The “terrifying scale” of domestic abuse and limited resources means councils are forced to focus on high-risk cases rather than prevention, the director of the Association of Directors of Children’s Services has said.
A joint report by regulators, published today, says there are significant variations in how well councils and other agencies respond to children living with the “endemic” problem.
A multi-agency inspection in six areas found organisations had dealt with many of the problems associated with the immediate volume of cases, but more needs to be done on prevention and reducing domestic violence in the long-term.
The report by Ofsted, the Care Quality Commission, HM Inspectorate of Constabulary and Fire and Rescue Services, and HM Inspectorate of Probation focused on evidence gathered in Bradford, Hampshire, Hounslow, Lincolnshire, Salford and Wiltshire.
Responding to the report Ms Michalska said the government must address funding pressures on councils to enable them to focus on prevention rather than just children and adult victims at high risk.
She added: “Whilst this report recognises that much good work is being done by local authorities and their partners across the country, the terrifying scale of this issue means that agencies have had to focus virtually all of their available resources on protecting children and victims from the immediate risk of harm, rather than on prevention, at which point the damage to children and victims has already been done.”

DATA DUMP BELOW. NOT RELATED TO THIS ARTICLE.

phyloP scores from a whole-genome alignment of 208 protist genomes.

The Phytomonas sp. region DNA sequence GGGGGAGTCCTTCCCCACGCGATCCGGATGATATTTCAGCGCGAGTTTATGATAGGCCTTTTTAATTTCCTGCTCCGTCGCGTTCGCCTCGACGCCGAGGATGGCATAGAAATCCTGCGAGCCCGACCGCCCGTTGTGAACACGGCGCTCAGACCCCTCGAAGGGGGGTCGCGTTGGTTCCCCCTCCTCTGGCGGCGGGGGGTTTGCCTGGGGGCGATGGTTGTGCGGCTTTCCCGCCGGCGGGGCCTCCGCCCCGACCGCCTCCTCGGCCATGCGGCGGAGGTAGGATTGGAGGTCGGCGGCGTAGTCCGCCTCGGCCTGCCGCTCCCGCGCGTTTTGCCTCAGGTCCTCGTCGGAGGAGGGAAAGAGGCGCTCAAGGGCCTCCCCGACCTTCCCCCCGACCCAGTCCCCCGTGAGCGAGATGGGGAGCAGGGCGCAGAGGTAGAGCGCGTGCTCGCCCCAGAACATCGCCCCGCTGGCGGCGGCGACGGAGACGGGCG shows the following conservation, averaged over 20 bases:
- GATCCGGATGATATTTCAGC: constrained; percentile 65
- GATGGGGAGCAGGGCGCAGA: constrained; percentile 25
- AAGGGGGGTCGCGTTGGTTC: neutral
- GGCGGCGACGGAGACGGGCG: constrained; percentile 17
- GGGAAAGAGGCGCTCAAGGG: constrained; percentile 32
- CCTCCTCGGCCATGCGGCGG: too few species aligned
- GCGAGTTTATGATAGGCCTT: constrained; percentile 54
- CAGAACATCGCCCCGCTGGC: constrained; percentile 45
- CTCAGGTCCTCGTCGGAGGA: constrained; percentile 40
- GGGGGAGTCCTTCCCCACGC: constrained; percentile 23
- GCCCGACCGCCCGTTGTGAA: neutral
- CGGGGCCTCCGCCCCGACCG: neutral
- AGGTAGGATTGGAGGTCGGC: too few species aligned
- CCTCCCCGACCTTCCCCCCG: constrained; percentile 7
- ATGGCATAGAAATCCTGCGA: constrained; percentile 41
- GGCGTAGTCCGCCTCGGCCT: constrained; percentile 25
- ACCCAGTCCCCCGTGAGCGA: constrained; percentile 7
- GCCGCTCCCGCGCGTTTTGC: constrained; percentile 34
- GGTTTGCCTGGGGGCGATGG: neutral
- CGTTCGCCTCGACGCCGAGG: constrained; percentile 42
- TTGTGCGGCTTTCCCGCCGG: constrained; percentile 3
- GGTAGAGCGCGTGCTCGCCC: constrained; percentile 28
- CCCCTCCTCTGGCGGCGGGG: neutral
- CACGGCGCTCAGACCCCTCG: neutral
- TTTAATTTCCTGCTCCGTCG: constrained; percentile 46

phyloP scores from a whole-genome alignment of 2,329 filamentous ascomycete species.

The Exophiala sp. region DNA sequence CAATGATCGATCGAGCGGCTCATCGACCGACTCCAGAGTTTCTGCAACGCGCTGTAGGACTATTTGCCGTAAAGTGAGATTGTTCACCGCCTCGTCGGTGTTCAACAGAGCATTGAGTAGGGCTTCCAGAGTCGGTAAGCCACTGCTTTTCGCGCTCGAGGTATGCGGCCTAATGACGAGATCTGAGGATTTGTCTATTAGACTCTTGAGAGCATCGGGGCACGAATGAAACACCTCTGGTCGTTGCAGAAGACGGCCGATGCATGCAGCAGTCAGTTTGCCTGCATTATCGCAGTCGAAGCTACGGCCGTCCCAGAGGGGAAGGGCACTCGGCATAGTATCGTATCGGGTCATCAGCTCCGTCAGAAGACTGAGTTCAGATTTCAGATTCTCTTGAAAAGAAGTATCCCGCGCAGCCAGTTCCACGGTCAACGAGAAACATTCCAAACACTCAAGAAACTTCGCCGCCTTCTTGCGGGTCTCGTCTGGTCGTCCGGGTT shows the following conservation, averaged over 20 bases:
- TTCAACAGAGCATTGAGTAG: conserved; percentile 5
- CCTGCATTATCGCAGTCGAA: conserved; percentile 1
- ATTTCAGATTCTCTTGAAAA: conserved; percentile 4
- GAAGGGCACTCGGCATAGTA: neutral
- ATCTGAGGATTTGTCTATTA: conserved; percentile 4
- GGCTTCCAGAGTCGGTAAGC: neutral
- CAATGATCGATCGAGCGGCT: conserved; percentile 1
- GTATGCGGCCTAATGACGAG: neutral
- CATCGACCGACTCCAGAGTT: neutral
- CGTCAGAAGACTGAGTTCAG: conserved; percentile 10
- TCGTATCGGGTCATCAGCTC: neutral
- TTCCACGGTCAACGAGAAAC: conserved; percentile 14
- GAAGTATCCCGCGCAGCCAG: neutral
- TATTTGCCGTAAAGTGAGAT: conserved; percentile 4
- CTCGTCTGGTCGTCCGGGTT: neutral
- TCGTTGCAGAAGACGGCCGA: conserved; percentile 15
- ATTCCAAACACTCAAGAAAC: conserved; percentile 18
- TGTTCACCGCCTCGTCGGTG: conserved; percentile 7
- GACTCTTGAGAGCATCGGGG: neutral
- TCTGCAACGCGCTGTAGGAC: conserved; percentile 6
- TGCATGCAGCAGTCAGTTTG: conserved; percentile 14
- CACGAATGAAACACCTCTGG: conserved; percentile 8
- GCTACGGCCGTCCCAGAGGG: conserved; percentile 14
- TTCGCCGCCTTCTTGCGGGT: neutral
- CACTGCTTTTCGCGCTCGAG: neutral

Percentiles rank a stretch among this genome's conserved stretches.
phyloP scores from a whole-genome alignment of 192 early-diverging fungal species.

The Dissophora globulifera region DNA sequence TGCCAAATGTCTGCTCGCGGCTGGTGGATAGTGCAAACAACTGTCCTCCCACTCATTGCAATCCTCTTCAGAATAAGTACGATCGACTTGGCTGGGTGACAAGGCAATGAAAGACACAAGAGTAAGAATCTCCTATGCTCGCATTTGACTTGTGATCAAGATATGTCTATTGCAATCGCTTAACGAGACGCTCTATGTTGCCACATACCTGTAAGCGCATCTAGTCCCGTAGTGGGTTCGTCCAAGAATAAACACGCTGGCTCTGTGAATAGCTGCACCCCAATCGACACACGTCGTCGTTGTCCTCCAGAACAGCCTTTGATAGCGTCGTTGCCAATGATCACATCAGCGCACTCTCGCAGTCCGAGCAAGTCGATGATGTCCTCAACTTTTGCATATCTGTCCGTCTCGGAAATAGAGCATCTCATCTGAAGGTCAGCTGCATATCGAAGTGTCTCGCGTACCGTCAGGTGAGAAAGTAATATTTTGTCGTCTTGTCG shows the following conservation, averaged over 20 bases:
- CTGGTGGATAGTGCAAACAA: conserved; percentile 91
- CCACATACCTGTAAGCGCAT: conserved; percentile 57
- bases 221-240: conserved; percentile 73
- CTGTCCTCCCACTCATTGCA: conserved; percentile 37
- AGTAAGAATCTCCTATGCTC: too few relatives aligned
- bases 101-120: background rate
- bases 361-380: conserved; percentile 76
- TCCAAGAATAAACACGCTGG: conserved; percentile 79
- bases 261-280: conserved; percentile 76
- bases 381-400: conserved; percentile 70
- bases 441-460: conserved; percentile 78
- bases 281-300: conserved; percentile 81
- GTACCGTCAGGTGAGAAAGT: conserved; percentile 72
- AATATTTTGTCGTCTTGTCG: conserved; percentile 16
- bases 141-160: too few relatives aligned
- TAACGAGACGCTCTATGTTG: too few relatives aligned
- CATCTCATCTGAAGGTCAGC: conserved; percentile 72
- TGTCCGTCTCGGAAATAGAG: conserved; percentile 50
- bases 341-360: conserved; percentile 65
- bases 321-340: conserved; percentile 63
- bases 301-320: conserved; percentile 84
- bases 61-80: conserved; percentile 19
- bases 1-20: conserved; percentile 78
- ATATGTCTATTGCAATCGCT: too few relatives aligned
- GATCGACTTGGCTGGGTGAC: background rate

Ms Michalska said some councils have been forced to cut back on non-statutory services as funding reduces, meaning that vital support services for victims of domestic abuse “aren’t always available or accessible despite the clear need for these services”.
She added: “We will not see the necessary shift from intervention at the point of crisis to prevention that we need to see without sufficient, sustainable funding from government.”
The report found that in the “worst cases”, agencies inappropriately attributed responsibility on the mother to protect her children when the end of an abusive relationship can escalate risk.
Ofsted national director for social care Eleanor Schooling said the “endemic nature” of domestic violence meant agencies cannot deal with the complex challenges alone.
She added: “It is a sad truth that the sheer scale of domestic abuse means that it can be all too easy for police, health professionals and social workers to focus on short term responses to incidents. But the best teams are able to see the bigger picture.”